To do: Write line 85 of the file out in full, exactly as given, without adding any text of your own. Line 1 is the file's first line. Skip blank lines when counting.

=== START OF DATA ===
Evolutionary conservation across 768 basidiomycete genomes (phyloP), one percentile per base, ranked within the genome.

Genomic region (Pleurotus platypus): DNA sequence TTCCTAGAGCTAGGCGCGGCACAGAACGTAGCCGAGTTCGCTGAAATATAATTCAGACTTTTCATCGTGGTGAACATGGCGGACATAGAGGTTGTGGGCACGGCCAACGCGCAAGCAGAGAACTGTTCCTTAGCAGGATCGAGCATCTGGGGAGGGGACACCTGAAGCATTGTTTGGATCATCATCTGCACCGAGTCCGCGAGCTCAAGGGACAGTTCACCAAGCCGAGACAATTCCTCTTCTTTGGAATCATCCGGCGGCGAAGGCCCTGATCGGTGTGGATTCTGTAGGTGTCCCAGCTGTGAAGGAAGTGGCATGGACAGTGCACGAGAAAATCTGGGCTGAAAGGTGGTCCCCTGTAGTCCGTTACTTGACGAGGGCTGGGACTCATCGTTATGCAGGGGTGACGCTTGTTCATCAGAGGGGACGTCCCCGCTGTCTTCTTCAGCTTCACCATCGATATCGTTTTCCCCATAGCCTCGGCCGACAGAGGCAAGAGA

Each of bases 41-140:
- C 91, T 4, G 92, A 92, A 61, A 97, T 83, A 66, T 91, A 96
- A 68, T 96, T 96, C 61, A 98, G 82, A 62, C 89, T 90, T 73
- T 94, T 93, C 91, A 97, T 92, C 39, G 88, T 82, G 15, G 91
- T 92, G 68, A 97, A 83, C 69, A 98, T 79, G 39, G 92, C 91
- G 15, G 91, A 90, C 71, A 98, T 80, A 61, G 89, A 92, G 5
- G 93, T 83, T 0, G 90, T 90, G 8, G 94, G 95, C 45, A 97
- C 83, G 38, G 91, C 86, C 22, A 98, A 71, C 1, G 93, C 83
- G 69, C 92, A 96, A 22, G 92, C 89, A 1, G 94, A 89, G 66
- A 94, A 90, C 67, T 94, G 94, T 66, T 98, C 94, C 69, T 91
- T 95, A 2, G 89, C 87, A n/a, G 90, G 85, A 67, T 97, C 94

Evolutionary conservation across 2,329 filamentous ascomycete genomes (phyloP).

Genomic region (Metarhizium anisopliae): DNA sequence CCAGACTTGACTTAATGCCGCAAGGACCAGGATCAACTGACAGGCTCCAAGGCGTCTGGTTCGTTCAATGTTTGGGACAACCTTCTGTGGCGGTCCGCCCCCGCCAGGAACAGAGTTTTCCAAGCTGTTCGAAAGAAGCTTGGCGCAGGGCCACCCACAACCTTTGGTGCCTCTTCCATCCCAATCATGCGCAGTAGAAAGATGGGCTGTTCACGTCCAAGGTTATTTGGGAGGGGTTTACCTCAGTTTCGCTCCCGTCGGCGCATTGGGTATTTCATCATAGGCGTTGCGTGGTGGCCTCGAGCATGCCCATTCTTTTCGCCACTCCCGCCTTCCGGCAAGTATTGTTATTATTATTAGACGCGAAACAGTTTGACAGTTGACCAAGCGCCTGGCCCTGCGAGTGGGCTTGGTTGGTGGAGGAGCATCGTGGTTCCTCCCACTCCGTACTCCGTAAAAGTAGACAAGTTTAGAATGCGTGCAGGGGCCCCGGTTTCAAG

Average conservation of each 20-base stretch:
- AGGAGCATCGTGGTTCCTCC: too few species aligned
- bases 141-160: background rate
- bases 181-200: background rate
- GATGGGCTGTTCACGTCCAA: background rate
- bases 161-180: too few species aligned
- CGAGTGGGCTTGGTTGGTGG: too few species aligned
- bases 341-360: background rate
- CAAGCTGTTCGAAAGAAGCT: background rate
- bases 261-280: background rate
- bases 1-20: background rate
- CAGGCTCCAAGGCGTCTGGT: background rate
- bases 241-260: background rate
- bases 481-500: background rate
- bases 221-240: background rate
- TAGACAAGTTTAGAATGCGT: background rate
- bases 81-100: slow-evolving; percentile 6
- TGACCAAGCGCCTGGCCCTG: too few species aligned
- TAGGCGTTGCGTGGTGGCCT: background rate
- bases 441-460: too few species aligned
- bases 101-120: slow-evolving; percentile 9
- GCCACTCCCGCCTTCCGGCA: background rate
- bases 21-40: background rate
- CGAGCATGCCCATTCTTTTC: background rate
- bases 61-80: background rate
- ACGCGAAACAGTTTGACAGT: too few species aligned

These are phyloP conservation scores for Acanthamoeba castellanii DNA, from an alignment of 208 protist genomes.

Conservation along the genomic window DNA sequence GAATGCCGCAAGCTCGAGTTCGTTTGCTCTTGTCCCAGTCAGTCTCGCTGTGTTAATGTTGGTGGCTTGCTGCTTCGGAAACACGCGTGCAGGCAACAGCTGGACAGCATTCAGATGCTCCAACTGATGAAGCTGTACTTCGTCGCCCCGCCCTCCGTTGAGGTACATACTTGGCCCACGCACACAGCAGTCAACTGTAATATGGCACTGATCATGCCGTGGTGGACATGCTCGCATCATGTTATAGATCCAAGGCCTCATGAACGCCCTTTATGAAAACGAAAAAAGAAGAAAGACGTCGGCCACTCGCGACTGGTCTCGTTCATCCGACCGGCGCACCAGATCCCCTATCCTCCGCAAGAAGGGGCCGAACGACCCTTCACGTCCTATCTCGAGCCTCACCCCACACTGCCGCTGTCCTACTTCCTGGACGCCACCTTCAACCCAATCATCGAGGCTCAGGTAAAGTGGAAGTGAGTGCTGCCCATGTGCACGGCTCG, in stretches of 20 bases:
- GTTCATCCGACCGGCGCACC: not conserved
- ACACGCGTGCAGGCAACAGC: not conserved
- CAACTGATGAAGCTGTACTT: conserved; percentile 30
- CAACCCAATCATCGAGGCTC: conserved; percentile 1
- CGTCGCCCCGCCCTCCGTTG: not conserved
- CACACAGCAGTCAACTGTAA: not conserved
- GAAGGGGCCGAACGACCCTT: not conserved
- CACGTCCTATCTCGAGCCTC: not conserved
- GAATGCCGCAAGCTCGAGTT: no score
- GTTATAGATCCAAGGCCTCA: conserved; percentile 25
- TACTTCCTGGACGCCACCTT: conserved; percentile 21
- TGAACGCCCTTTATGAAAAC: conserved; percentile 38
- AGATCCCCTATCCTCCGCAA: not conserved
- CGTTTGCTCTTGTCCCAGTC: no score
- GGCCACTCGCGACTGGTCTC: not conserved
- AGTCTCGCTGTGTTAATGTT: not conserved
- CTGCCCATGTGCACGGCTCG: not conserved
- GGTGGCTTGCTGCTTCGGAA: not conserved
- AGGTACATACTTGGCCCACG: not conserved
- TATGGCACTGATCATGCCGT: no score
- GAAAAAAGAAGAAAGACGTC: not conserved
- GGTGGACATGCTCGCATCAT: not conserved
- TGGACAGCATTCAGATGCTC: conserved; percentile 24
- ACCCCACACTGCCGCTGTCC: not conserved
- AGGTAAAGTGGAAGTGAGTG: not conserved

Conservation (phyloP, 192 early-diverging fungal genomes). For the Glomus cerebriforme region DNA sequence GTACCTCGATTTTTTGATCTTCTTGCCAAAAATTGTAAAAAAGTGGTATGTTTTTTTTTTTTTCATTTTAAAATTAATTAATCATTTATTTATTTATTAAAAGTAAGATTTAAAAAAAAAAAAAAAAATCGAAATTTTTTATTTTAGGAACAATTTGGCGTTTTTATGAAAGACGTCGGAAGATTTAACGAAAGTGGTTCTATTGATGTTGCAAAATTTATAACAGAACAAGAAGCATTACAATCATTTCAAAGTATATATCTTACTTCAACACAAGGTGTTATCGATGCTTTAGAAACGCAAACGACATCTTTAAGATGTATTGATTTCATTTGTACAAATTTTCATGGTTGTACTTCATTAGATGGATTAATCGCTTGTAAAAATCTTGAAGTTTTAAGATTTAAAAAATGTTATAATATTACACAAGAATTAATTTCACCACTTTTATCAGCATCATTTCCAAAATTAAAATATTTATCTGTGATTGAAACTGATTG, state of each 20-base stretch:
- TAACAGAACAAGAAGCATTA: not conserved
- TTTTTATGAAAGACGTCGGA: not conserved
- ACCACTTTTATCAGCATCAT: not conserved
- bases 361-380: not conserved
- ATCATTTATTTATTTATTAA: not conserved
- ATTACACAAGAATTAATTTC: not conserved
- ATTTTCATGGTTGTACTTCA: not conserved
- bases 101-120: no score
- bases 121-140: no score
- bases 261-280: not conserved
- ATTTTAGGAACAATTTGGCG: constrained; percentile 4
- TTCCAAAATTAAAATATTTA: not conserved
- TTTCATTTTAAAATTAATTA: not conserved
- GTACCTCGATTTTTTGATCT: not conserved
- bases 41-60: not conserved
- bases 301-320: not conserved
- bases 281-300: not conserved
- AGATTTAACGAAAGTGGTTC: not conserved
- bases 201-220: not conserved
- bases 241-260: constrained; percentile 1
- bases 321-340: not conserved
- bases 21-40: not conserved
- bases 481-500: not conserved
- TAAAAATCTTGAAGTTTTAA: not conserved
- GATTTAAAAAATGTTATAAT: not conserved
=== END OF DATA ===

- bases 301-320: not conserved